Middle school is different from elementary school for kids—they’re changing classrooms, managing a locker, and meeting new people from other elementary schools. It’s different for parents as well. New activities like band or sports may pull parents who have been involved in PTA at the elementary level away at the middle school level. Here are ten tips on running a successful middle school PTA.
- Grab them fast. Parents are at an elementary school for six years; add a second or third kid, and those years can stretch to more than a decade. That’s a lot of time to build a relationship between PTA and a parent, and for that parent to grow into a leadership role. Middle school zips by in three years, and parents may have a year or two off from middle school between kids. That means your PTA has to get parents involved quickly and early in leadership positions. Visit your feeder elementary schools to educate elementary PTA leaders on what the middle school PTA does and how it is different from what they’ve already experienced.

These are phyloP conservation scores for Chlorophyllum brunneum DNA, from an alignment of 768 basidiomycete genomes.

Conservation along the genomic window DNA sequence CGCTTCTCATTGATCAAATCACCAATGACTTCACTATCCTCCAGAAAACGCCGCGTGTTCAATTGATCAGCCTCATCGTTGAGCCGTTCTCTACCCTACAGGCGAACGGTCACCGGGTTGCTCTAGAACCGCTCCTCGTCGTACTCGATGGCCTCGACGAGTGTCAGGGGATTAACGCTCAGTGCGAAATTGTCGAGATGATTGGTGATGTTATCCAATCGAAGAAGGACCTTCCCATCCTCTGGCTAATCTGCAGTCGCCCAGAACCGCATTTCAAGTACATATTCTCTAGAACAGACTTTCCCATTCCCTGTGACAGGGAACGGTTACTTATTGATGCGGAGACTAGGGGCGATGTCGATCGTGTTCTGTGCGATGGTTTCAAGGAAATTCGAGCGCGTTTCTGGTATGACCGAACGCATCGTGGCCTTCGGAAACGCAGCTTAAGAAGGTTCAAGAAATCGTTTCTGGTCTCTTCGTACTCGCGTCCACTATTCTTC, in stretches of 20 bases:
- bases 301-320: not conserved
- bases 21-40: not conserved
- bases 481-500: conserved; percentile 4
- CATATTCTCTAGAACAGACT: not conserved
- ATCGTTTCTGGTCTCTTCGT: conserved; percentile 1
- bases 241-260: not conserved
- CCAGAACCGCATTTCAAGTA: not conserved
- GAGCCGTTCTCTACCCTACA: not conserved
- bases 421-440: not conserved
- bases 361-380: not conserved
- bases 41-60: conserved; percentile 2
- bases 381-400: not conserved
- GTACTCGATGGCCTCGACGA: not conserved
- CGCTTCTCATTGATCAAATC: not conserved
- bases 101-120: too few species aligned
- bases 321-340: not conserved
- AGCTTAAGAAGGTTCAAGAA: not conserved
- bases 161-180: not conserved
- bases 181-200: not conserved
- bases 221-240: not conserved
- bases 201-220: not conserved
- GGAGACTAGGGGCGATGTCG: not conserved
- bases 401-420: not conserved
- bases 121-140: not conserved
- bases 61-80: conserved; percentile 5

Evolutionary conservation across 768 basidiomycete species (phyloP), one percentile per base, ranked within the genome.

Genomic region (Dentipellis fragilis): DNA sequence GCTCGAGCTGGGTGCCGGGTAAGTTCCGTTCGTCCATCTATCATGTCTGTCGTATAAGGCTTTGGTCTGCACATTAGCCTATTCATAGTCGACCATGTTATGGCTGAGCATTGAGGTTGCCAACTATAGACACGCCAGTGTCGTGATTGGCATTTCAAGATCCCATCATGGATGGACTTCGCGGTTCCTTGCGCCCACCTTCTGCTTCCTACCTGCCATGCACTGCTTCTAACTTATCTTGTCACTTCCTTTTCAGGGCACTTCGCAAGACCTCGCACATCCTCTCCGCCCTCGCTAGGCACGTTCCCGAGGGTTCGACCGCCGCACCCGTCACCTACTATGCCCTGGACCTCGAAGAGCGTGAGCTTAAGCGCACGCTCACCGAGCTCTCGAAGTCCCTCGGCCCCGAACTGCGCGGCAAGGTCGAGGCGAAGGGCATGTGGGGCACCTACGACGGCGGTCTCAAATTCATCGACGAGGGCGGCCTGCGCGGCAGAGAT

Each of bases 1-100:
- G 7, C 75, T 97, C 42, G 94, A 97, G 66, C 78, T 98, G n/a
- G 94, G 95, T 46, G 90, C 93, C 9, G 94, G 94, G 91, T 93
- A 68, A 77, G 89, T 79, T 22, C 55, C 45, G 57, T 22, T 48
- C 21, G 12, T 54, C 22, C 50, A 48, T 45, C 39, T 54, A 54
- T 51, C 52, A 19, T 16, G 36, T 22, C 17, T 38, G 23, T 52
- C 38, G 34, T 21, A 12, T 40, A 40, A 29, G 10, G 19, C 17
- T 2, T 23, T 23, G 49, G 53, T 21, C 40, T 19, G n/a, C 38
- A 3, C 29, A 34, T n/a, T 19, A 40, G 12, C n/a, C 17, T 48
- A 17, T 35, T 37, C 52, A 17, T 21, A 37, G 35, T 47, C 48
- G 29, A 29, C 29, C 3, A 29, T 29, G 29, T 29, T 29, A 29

- Include them all. Sometimes one elementary PTA will be stronger than the other PTAs feeding into a middle school. Don’t lean on parents from just the dominant PTA for leadership—you’ll alienate those from the other PTAs.
- Focus on parent events. Middle school students are beginning to break away from their parents, so student-oriented events like those in elementary school may draw fewer attendees. But that pulling away also means that parents are likely looking to learn more about what is happening at school, since their child is not telling them as much as they used to and the “backpack express” filled with flyers and newsletters is more of a backpack black hole. Shift your meetings to educating parents about what is happening and what is coming up. Be more about communication and less about PTA business.